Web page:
Today, when I arrive with my wad of 200-shekel notes, the Old Man isn’t around, and I find Khaled alone with his brother and Nazeeh, the super, in the back office, which is better furnished, with some Islamic art on the walls and the apparatus of business—file cabinets and a large-screened computer. We talk about Libya, and then I get around to what I really wanted to know: what they’d heard about the bloody knife-killing of a Jewish family, a mother, a father, and three sleeping children, at Itamar, a settlement near Nablus, about 20 miles north of Ramallah. For the last couple of days it has been the major news in Israel, even in competition with what’s happening in Libya or with the scenes of unimaginable terror and misery broadcast from Japan. The Israeli government’s response was to immediately approve the building of 500 more housing units on the West Bank—as if they might not have done so if these murders hadn’t taken place?—and, among other statements of anger and concern, to lodge an official protest with CNN for using the word “intruders” instead of “terrorists” when describing the killers. This was drearily predictable, but so, I discovered, was the Tarifis’ response: what about all the children the Israelis had killed in Gaza, what about all the settler violence? In fact, Khaled’s brother said, one of the killers was a man whose son had been shot by settlers two or three years ago. I wondered how he could know that: the killers haven’t yet been caught or even identified; the IDF is still rounding up suspects. This must be something people are telling one another. But whether it’s true or not, it too is predictable. Had I challenged this report, I would have been asked what difference it made whether it was actually this man’s son or some other man’s son: children, sons are being killed. Victims are interchangeable units in the prevailing local calculus: it’s not this eye for that eye, but any eye for any eye, any tooth, any arm, any child. That’s as far as I could press the question with the Tarifis. If I want to learn more of what to expect in the way of a Palestinian response to the Israeli response to the murders—and, living as I do in Ramallah, this is not a matter of idle curiosity—I shall have to ask people who can more fully take in the local news. There’s a limit to what I can get from Ha’aretz’s and Al-Jazeera’s English editions.
Actually, a sentence in Ha’aretz’s initial report, about how the Itamar settlement was famous for its bad relations with its Arab neighbors, set me to reading more about the Fogels, the family who were killed, about Itamar, and about the so-called Religious Zionists who founded the colony in 1984. They are associated with the Machon Meir yeshiva in Jerusalem, whose chief rabbi was a student of the better-known Rabbi Zvi Yehuda Kook (1891-1982) who led the Mercaz HaRav yeshiva, also in Jerusalem, founded by his still more famous father, Rabbi Abraham Isaac Kook (1865-1935). Father and son, these rabbis preached the Redemption of the Land, carrying forward a line of rabbinical thought that predates Herzl’s founding of the Zionist movement in the late nineteenth-century, (a line of thought that George Eliot read her way into when composing Daniel Deronda). The younger Kook is considered the spiritual founder of the post-1967 settler movement. There had been many earlier settlements in the West Bank, even long before 1948, but they proliferated after Israel captured control of that territory in 1967.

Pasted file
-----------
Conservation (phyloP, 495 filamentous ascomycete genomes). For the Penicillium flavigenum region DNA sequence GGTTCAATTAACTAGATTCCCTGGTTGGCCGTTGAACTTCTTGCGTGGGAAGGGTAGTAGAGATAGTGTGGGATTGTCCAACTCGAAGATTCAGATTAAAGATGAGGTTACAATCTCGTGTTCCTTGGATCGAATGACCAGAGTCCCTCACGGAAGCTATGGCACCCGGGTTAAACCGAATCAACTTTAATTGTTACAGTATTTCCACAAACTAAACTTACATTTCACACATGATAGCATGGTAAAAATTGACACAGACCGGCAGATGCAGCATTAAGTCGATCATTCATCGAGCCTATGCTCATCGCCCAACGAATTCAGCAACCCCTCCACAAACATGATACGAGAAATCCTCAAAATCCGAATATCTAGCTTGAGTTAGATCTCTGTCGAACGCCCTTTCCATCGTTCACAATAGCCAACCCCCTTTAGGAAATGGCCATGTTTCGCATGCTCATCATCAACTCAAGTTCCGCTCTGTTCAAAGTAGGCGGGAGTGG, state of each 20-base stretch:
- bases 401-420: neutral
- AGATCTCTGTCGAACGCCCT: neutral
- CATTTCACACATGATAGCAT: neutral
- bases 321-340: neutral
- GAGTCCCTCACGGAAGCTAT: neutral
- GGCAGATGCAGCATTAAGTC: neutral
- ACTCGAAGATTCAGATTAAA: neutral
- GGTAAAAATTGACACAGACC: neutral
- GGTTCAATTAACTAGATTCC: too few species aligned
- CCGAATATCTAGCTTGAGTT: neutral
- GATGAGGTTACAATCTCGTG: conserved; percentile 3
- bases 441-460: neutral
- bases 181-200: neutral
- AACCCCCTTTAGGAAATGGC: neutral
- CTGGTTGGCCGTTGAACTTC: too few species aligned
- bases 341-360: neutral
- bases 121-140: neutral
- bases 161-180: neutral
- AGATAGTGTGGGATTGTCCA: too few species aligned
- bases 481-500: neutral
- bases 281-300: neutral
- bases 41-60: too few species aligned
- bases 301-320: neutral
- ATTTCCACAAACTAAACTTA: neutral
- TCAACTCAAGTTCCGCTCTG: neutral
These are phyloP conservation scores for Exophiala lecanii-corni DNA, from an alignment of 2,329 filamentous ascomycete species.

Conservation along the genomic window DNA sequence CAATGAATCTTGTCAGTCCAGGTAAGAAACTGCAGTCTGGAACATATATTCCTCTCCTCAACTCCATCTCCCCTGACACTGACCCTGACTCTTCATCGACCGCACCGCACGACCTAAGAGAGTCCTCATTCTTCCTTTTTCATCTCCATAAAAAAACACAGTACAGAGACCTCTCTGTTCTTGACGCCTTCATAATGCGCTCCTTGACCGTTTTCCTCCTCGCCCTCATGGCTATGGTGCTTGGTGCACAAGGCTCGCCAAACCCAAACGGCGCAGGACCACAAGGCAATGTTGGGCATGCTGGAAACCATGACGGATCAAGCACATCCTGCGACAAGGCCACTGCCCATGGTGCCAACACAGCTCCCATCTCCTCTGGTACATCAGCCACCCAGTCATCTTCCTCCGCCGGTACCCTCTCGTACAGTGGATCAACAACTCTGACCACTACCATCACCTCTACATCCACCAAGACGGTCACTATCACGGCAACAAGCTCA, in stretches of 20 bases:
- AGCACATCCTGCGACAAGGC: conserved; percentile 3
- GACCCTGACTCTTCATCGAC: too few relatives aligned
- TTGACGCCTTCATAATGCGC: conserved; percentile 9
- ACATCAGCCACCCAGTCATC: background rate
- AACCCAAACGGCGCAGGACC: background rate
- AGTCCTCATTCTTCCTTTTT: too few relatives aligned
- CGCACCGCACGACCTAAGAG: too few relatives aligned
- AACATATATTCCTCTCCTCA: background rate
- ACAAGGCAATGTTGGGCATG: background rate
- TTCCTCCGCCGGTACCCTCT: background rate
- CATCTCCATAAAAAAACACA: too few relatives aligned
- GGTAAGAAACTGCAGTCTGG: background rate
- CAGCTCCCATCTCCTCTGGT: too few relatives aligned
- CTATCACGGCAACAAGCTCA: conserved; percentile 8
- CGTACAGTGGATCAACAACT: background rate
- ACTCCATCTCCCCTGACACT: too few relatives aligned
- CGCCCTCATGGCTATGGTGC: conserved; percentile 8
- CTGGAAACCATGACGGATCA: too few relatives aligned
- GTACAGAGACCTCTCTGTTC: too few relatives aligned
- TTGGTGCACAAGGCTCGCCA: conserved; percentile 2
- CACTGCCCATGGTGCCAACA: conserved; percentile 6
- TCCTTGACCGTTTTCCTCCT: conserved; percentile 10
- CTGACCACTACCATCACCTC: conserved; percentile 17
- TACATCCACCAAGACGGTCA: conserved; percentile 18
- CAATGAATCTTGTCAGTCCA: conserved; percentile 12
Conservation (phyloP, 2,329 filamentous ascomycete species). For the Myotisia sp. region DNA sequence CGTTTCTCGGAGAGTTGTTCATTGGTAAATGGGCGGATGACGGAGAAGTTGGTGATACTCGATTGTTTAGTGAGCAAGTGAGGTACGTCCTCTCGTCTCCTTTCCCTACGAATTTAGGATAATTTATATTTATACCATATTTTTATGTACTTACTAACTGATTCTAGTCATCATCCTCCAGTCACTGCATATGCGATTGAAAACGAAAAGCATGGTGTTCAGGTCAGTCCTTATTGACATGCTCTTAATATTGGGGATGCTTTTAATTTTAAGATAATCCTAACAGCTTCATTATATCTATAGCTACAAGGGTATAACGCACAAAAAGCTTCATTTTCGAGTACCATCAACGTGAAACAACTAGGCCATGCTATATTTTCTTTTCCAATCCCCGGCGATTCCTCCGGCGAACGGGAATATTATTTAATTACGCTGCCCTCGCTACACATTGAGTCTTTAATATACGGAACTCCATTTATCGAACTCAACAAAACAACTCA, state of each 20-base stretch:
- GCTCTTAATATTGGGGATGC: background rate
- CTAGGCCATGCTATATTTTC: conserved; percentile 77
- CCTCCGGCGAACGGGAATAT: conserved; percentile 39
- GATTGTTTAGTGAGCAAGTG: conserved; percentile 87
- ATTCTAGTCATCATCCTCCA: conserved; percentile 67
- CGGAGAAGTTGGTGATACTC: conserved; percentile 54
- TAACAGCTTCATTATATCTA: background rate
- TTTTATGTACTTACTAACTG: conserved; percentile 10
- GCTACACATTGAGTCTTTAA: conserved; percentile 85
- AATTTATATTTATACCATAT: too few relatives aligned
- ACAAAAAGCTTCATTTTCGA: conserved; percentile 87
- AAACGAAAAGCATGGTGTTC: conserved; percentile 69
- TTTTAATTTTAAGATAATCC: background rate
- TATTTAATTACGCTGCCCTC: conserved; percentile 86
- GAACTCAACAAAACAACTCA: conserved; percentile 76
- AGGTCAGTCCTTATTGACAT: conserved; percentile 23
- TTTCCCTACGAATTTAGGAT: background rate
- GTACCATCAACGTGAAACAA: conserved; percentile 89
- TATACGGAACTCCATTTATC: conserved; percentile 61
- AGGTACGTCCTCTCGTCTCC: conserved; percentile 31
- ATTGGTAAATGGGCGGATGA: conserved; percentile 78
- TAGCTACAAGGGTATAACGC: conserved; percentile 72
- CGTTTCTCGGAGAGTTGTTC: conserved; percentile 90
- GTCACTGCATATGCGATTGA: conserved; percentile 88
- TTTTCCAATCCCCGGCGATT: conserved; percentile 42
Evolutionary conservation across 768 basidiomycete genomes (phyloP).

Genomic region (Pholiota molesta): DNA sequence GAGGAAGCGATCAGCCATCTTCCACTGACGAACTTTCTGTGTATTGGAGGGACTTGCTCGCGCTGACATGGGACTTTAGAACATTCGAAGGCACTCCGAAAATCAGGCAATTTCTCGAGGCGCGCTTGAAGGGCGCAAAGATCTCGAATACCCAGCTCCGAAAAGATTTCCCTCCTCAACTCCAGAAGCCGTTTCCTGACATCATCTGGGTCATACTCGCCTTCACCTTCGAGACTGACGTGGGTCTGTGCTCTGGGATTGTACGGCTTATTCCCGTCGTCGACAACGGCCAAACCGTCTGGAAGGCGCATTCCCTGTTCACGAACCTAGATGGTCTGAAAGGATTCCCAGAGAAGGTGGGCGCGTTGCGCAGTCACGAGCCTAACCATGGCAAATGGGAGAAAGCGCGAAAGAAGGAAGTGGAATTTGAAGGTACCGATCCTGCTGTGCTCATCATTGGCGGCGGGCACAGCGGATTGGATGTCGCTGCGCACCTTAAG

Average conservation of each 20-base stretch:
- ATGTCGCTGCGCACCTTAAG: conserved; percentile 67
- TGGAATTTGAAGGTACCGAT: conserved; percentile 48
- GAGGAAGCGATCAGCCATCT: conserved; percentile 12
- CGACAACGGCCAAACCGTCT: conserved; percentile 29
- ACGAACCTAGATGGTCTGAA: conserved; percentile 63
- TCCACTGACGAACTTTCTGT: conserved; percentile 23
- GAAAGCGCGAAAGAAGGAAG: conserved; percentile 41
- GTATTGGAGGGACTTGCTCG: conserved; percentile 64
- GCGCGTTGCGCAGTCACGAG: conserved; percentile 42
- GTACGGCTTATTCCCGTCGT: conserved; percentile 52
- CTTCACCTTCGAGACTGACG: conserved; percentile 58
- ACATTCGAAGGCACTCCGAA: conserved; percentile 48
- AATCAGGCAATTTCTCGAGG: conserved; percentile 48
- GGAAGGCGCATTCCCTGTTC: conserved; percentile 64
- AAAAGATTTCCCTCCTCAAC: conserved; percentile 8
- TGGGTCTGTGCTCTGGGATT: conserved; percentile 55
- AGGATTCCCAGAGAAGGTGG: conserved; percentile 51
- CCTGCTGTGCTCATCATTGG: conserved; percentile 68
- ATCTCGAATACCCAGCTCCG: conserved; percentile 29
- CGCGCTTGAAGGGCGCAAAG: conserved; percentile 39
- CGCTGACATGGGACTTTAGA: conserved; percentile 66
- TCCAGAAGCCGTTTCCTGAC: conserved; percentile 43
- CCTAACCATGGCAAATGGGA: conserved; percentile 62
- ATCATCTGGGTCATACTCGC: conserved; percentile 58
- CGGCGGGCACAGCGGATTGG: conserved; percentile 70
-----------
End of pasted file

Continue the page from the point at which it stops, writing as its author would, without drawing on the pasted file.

Attempts are often made to discriminate between violent and non-violent settlers. In a video interview circulating just now, the father murdered in his bed, Udi Fogel, in fact comes across as a sweet-natured man, once a tank commander, now a farmer and teacher. And yesterday some members of the Itamar community insisted on their non-violent ethos: they were grieving but they were not angry, they said; and they never demonstrated, they never attacked the Arab villagers; it was “those crazies on the hilltop,” other (more radical) Zionist youth, encamped above them, who did things like that; Itamar families simply wanted to be left alone in this their homeland to study Torah, grow organic vegetables, and raise their kids, plus some sheep and goats. Last night, however, the IDF had to intervene to keep some masked Itamar settlers from taking revenge on the nearby Palestinian village of Awarta, downhill from the settlement. And a history of Itamar notes that one of its founders was the son of a member of the “Jewish Underground” movement who, in 1984, was convicted of plotting to blow up the Dome of the Rock, so as to clear the way for the building of the Third Temple on what some believe to be Solomon’s Temple’s original site. (More of this below). Past a certain point, discriminating between “nice” and “nasty” settlers, legitimate or illegitimate acts of resistance on the Palestinians’ part, makes little sense: the violence is structural, inherent in the project of Redeeming the Land.